California Scientits Find new Substances to Fight Mosquitoes
The sound of a mosquito can mean trouble in many parts of the
world. The bite of the mosquito can be deadly. The insects carry
serious diseases like malaria. The World Health Organization
estimates that almost 630,000 people died from malaria and
malaria-related causes in 2012, most of these cases were in African
countries south of the Saharan desert.
In the United States, scientists are seeking new ways to fight
malaria. A group of California scientists is working to develop a
more effective and less costly substances to protect people from
The researchers work at the University of California Riverside.
They are investigating the sense of smell in mosquitoes. They found
the insects use the same receptor for identifying carbon dioxide in
human breath as they do for the smell of our skin.
Anandasankar Ray is leading the investigation. He says
scientists tested more than a million chemical compounds until they
found a substance called Ethyl pyruvate. He says Ethyl pyruvate
makes the mosquitoes' receptor inactive.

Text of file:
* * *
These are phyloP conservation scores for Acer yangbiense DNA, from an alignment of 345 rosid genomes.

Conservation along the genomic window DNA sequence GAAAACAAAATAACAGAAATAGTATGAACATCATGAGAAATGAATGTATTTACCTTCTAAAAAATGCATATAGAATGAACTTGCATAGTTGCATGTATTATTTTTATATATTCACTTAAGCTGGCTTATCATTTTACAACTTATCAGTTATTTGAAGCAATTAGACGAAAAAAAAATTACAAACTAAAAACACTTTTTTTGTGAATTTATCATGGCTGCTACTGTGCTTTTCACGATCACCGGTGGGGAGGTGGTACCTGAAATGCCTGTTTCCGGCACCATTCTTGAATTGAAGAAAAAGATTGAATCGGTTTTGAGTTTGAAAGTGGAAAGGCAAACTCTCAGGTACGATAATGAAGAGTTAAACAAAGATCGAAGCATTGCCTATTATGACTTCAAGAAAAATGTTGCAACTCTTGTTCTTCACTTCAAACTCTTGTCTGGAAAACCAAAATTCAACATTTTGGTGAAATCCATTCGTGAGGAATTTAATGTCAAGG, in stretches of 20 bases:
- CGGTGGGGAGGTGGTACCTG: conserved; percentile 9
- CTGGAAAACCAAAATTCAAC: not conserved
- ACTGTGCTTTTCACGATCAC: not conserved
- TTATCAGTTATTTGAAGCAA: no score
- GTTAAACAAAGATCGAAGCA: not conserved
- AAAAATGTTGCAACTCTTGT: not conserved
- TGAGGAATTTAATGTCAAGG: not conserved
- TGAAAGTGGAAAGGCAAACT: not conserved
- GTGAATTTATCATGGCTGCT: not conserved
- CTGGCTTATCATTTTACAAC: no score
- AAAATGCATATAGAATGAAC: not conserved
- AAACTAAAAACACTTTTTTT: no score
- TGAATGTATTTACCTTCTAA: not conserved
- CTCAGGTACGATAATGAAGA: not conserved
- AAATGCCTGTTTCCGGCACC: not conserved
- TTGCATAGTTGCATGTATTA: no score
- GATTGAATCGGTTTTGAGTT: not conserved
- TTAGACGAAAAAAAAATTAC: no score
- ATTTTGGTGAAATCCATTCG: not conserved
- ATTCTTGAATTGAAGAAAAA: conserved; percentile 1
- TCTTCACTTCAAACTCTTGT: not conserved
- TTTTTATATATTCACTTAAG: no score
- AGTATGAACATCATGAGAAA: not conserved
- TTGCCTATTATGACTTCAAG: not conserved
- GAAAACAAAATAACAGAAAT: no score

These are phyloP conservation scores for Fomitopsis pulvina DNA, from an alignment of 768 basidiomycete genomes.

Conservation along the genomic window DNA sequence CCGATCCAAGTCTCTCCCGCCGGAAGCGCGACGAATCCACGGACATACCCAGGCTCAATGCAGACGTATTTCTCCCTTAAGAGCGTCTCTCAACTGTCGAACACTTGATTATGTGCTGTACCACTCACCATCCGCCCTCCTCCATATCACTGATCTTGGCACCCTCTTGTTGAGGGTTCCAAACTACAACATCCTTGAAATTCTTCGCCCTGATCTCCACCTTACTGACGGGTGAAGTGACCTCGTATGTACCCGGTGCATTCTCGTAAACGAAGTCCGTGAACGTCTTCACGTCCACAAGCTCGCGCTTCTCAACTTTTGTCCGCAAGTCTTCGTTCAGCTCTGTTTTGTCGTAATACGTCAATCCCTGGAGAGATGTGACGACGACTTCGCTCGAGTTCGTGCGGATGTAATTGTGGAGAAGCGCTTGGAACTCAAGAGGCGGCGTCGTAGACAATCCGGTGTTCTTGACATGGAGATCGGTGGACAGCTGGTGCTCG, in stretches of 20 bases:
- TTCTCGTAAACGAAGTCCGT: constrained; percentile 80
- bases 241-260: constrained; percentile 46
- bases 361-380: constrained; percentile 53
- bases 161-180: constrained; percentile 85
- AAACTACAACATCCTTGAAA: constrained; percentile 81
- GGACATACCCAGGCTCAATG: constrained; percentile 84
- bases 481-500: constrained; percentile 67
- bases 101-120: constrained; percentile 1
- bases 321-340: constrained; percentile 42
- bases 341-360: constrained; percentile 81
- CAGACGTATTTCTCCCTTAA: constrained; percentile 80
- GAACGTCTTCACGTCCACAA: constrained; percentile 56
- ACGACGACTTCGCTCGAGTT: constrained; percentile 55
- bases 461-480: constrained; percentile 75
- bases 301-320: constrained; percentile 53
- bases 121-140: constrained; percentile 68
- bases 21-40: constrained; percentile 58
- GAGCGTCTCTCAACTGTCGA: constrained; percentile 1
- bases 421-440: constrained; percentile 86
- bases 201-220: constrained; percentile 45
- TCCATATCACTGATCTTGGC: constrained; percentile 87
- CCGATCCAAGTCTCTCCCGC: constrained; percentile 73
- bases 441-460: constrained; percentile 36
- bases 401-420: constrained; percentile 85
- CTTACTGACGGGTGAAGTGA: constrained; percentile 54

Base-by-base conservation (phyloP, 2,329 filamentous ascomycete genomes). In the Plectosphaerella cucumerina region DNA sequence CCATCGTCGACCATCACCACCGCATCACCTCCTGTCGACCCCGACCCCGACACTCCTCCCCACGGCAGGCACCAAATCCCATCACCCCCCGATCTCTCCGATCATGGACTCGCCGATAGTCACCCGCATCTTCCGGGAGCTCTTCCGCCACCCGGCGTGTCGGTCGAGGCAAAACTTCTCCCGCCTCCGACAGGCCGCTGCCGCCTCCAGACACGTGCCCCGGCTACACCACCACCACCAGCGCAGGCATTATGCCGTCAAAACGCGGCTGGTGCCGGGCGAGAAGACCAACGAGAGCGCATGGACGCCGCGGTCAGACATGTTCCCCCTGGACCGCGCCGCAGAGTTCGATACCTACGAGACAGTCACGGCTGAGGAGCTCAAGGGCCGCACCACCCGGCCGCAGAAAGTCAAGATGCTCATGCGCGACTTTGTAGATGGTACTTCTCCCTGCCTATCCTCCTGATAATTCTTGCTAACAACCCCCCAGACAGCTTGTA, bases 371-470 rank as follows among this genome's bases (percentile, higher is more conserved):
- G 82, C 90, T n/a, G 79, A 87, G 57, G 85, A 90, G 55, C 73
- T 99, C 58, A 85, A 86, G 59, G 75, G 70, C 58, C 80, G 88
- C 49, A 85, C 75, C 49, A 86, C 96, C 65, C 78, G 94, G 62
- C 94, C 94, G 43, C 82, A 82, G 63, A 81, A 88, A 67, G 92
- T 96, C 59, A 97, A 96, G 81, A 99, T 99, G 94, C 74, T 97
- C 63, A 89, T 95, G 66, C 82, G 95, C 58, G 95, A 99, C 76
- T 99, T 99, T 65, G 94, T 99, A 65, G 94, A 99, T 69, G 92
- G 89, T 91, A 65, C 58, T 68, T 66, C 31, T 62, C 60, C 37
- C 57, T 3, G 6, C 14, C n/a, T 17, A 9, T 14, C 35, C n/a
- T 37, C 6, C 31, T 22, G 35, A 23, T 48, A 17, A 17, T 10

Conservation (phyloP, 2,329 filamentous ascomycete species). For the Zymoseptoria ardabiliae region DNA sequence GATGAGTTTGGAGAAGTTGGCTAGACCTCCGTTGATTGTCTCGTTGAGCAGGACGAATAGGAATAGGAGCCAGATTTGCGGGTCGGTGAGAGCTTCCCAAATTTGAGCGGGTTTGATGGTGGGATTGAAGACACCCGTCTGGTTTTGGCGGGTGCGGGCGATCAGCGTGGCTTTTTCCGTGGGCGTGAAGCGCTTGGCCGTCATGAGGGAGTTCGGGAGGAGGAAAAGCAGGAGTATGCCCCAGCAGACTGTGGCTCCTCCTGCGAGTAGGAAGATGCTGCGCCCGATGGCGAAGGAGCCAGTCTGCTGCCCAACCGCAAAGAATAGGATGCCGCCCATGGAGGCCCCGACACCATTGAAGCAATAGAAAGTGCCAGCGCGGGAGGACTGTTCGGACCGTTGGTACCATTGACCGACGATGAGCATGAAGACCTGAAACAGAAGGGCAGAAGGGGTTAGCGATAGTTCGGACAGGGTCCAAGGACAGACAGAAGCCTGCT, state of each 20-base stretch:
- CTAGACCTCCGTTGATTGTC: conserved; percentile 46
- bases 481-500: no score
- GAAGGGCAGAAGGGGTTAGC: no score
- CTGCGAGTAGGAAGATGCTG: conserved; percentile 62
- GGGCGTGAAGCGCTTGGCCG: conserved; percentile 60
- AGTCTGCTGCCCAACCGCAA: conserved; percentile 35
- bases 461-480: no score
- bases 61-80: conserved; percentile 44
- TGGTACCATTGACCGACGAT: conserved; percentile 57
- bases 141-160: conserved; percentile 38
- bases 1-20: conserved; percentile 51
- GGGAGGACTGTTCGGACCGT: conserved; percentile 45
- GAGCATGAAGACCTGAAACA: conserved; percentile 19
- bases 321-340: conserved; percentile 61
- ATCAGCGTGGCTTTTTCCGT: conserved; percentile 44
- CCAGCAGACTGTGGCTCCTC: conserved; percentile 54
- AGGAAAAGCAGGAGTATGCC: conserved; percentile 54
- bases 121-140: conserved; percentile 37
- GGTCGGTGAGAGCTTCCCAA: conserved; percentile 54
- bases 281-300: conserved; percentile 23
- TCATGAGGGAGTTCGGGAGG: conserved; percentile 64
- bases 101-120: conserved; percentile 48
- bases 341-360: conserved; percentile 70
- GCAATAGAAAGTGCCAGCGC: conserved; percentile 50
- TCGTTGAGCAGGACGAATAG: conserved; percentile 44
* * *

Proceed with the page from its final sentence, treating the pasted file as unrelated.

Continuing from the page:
"When we apply Ethyl pyruvate to a human arm and offer it to
hungry mosquitoes in a cage, then very few of the mosquitoes are
attracted to the human arm because only a few of them are able to
smell it out," said Ray.
Genevieve Tauxe is a member of the UC Riverside research team.
She says it was not easy to find the neurons of noble cells that
recognise both the smell of human breath and skin. She describes a
device the researchers are using to examine mosquitoes.
The scientists use these instruments to look for the signals
that a mosquito's neurons send to its brain when it finds an
interesting smell. Computer screen images show when the sense is
strong or weak.
Anandasankar Ray says a product based on Ethyl pyruvate may cost
less to manufacture than DEET, the most effective chemical
treatment now in use. He says DEET is too costly for most people
who live in areas affected by malaria.